home Advertise
With Us

Govt mulls single bidding parameter for certain power projects

NEW DELHI: In a significant move, government plans to do away with variable cost as a criteria in bidding for new power projects where developers would be able to decide on the location and fuel for the plant. 

The proposed change comes against the backdrop of acute shortages and higher prices of fuels hurting many power projects in the country. 

Power projects are currently awarded broadly through two routes -- Case I and Case II. Under the Case I, developers have 
the choice to decide on location, fuel and technology to be used for the plant, while these parameters are fixed by the government for the Case II projects. 

The government is now working on changes to the standard bidding norms for Case I projects. 

"We had discussions with stakeholders including financial institutions regarding Case I bidding norms on June 11. We have finalised the document and the same is likely to be taken up by an Inter Ministerial Group (IMG) by end of this month," a Power Ministry official told PTI. 

Among others, the IMG has representatives from Law Ministry and Planning Commission. 

As per the proposal, new norms could have only the single bidding parameter of "fixed charge", that includes capital costs, in awarding Case I projects, the official added.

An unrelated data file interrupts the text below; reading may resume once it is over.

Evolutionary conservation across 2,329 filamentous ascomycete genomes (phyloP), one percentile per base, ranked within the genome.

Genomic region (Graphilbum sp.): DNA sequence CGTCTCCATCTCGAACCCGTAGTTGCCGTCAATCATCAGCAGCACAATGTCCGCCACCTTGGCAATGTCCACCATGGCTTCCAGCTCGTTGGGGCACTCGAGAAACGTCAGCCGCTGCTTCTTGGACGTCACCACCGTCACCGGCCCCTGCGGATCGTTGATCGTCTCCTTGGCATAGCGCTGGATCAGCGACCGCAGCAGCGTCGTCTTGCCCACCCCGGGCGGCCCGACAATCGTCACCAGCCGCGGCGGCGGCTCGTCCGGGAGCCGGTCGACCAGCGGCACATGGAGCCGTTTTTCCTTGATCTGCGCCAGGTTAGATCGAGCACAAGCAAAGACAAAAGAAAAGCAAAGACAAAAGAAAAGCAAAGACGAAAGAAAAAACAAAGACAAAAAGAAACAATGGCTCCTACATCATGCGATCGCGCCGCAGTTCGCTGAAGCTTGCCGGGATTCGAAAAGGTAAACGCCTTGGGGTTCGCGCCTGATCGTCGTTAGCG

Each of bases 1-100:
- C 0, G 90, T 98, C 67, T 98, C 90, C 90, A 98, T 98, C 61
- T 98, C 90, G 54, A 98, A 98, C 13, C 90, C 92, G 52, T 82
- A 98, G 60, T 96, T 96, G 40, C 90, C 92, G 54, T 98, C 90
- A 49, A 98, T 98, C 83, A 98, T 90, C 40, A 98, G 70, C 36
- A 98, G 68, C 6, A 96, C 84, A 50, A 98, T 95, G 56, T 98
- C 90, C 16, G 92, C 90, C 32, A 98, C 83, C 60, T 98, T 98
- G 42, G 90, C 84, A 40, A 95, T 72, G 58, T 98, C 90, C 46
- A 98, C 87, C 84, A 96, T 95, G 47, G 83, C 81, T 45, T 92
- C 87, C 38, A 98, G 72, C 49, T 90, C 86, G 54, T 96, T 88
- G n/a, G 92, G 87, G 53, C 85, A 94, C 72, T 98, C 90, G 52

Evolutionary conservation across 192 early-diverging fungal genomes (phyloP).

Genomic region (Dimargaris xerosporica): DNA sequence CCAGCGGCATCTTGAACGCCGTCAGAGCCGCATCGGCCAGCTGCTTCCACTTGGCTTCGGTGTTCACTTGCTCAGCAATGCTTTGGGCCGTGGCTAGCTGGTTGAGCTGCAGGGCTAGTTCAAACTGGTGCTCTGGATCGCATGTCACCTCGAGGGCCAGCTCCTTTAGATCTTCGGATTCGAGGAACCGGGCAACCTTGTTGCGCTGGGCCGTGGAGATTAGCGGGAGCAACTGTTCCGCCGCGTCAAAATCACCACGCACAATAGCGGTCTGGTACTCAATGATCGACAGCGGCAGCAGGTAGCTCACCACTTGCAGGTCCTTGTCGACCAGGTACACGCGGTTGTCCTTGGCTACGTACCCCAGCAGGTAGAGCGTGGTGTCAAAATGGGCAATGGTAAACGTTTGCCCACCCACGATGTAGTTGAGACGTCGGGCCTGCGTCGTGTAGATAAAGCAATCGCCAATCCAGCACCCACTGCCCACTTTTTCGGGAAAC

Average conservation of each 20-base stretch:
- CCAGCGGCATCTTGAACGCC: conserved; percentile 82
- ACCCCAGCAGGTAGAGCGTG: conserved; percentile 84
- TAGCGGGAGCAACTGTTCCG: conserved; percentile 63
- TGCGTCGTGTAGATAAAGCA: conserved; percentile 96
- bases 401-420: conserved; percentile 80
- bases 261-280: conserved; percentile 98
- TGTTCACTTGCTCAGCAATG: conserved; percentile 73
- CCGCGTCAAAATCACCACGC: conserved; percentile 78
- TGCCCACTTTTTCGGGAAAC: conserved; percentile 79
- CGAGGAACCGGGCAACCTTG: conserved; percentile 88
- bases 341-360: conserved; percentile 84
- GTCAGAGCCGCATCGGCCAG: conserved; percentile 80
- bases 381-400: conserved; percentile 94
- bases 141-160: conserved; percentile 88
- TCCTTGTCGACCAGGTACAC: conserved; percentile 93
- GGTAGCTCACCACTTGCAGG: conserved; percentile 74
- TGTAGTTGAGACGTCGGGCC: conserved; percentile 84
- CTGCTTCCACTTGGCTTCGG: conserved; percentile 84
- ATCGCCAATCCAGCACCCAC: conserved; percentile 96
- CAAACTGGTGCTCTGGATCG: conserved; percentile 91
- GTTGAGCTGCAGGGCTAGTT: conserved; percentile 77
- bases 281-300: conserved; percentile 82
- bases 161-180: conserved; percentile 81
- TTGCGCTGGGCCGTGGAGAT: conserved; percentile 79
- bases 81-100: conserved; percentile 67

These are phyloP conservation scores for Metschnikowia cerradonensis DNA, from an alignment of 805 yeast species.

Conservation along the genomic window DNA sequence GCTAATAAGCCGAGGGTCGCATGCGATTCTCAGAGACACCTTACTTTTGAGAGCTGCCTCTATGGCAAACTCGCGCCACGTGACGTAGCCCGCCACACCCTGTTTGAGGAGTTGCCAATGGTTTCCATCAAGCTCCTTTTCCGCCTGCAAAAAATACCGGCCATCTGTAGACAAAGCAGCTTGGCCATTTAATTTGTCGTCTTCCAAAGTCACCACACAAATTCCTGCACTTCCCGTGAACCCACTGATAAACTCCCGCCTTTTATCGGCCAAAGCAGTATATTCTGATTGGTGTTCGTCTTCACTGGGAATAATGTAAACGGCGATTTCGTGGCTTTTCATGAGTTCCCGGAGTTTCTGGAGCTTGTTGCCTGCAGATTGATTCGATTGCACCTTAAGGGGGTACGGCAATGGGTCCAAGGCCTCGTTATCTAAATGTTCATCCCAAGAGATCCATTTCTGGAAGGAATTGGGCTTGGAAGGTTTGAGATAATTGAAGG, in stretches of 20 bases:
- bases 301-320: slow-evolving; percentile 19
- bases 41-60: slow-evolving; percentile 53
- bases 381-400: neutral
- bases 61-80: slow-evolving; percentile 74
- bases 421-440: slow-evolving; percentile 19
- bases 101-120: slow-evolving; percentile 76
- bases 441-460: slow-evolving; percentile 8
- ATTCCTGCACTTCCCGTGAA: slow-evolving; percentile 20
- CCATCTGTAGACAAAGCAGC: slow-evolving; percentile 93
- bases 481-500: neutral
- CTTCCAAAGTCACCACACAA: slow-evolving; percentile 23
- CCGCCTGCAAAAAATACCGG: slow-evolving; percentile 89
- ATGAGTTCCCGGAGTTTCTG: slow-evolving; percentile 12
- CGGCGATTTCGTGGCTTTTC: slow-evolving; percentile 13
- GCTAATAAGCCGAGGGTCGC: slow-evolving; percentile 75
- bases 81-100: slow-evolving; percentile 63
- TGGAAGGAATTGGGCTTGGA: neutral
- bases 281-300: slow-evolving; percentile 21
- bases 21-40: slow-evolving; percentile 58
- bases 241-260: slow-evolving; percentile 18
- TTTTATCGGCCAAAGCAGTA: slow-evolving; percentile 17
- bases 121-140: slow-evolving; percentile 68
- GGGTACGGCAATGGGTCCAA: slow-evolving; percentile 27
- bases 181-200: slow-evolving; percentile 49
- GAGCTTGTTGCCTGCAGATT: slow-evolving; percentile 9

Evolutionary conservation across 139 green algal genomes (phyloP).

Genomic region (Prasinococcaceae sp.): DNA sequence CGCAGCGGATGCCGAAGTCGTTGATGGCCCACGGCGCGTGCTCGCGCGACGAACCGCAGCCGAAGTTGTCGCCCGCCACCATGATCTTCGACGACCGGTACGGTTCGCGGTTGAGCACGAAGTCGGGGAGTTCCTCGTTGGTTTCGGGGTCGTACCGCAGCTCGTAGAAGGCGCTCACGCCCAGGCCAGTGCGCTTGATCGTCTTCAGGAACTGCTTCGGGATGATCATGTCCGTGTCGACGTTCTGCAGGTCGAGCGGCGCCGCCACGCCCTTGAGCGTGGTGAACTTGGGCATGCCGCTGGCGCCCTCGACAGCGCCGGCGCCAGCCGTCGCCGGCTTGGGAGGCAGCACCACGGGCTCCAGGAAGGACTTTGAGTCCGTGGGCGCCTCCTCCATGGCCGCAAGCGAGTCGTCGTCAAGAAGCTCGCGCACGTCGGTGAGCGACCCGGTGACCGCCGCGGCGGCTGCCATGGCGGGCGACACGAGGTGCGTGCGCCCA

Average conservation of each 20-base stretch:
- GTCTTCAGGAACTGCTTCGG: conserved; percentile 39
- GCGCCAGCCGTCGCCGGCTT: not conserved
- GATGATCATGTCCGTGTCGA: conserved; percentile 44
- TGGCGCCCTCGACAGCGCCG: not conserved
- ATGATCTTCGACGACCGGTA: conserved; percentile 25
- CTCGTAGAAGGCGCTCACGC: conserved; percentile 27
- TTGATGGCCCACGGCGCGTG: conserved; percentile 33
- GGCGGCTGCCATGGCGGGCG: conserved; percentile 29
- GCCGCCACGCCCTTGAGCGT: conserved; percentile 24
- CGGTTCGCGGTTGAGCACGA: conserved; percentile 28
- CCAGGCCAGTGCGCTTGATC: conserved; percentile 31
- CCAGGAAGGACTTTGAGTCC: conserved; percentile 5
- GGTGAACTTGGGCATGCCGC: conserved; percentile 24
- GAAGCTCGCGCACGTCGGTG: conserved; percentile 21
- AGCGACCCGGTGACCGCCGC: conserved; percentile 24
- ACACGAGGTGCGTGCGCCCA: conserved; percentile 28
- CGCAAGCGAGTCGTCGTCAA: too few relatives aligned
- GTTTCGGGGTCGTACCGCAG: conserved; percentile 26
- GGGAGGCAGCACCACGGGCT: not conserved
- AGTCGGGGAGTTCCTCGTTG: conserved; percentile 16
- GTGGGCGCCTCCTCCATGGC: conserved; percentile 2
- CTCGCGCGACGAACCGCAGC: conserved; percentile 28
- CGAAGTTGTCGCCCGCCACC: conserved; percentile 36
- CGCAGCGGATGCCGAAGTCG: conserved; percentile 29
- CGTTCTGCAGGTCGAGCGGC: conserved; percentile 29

At present, such projects are awarded to developers through bidding after taking into account two key aspects -- non-escalable (fixed) and escalable (indexed) components. The escalable or variable costs are mostly related to fuel charges. 

Developers who have won projects after quoting a levelised tariff that includes both fixed and variable costs. However, in many instances, the volatility in fuel prices impact the long term cost projections and hurt the viability of projects. 

According to sources, experience has shown that it might not be feasible for power producers to have stable fuel costs for the entire period of the project. 

"Fuel costs cannot be made basis for bidding and it has to be pass through to the procurers. Once made pass through, there should be certain efficiency parameters and safeguards are in place to ensure balance between the interests of power producers and procurers," the official noted. 

The domestic power sector is going through rough times and efforts are on to clear the bottlenecks such as acute fuel scarcity. 

India aims to add power generation capacity of about 88,000 MW in the current 
Five Year Plan (2012-17). The target is to take the country's total capacity to about 3,15,000 MW by the end of this period.